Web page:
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Labor and line speeds are priorities for pork producers

California’s Proposition 12 is another concern for NPPC.

World Pork Expo in Des Moines, Iowa, is back on this week after a two-year absence due to the COVID pandemic in 2020 and African swine fever concerns in 2019. Hosted by the National Pork Producers Council (NPPC), World Pork Expo is the world’s largest pork-specific trade show.

This morning, NPPC president Jen Sorenson, communications director of Iowa Select Farms in West Des Moines, Iowa, listed the top priorities for the swine industry, with labor issues imperative.

“There is a critical need for quality labor in the livestock sector, in particular in pork production where animal care is a top priority,” says Sorenson. “We need quality workers and a dedicated workforce. You just can’t throw a warm body into our farms. This is a topic that weighs heavily on farmers and pork producers. I can’t emphasize enough the imperative nature and urgent nature of this issue to get help on our farms and in our harvest facilities.”

Urgent administration appeal of a recent federal district court ruling striking down faster harvest facility line speeds, legal action on California’s Proposition 12, and expanded export market access are also among the top U.S. pork producer priorities.

The federal court ruling, if implemented later this month, will cause tremendous harm to hog farmers across the country, says Sorenson. “We need the Biden administration to quickly intervene and prevent this disastrous scenario from becoming reality.”

The federal court’s decision — which takes effect on June 29 — struck down a provision of USDA’s New Swine Inspection System (NSIS) allowing for faster harvest facility line speeds. NSIS, initiated during the Clinton administration and evaluated at five pilot plants over 20 years, was approved for industry-wide adoption in 2019. NSIS modernized an inspection system that had remained unchanged for more than 50 years. The court order will reduce plant capacity at six plants running at NSIS line speeds by as much as 25%. Smaller hog farmers will disproportionately bear the brunt of the court’s impact, says NPPC.

Last week, Sen. Chuck Grassley (R-IA) and Reps. Jim Hagedorn (R-MN) and Dusty Johnson (R-SD) initiated letters — currently circulating for additional congressional signatories — to the U.S. Departments of Agriculture and Justice, urgently requesting the administration appeal the ruling to prevent the tremendous financial harm to American hog farmers.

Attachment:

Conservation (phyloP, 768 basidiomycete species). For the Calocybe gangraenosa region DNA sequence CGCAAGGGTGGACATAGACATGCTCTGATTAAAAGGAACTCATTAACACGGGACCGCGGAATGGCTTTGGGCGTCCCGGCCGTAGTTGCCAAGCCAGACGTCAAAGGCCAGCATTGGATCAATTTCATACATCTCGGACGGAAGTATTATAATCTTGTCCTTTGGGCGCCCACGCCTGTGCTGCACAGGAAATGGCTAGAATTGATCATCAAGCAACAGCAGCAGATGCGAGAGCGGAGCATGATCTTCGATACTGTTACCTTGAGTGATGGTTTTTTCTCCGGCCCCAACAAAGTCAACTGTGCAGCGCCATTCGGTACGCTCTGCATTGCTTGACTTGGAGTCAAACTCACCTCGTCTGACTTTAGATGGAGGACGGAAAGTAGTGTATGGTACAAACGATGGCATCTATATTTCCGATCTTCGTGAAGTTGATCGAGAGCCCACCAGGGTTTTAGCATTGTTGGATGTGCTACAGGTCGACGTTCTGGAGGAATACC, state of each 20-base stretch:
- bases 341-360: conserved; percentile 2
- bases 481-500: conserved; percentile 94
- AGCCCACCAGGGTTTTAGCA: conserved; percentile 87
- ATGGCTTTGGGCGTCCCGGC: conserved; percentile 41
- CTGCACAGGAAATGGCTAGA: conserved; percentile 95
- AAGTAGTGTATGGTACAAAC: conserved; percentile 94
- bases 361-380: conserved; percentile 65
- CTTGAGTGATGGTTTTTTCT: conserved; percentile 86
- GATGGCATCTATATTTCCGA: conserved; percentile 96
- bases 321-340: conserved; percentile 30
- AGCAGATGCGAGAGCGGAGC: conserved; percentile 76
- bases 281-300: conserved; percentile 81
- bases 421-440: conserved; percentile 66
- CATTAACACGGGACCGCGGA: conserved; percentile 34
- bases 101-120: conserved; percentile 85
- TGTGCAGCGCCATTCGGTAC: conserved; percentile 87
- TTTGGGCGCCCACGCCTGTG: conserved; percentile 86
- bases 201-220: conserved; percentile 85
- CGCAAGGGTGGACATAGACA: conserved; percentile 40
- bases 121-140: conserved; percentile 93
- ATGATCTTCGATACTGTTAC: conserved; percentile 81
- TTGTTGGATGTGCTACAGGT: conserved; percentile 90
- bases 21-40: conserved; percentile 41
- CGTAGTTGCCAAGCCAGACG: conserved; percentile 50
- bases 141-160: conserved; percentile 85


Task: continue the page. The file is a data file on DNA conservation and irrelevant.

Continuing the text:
Additionally, NPPC is challenging California’s Proposition 12. Set to go into effect next year, it will impose arbitrary animal housing standards that reach far outside the state’s borders to farms across the country, while driving up costs for both pork producers and consumers. NPPC and the American Farm Bureau Federation have filed a lawsuit in the U.S. Court of Appeals for the Ninth Circuit, asking the court to strike down Proposition 12 as unconstitutional under the dormant commerce clause. Oral arguments were held in mid-April, and a court ruling is anticipated by midsummer.

Compliance with Proposition 12 will cost individual farmers millions and put many hog farmers out of business, ultimately leading to further industry consolidation, says NPPC. Despite requiring final implementation rules by Sept. 1, 2019, just two weeks ago the state issued its proposed rules. NPPC plans to file comments by the July 12 deadline.

Other near-term priorities for U.S. pork producers include:

  • Expanding export markets, crucial to the success of the U.S. pork industry. NPPC is focused on more immediate export opportunities in the Philippines and Vietnam, major pork-consuming nations dealing with African swine fever outbreaks in their domestic herds.
  • Addressing agriculture labor reform. Current agriculture visa programs are designed for seasonal agriculture and do not meet the needs of pork production and other livestock agriculture. NPPC is urging Congress to address labor reform that both opens the H-2A visa program to year-round labor, without a cap, and provides legal status for agricultural workers already in the country.
  • Continuing to advocate for measures to ensure foreign agriculture diseases remain outside the country. NPPC is requesting congressional appropriations to strengthen biosecurity defense at our borders.

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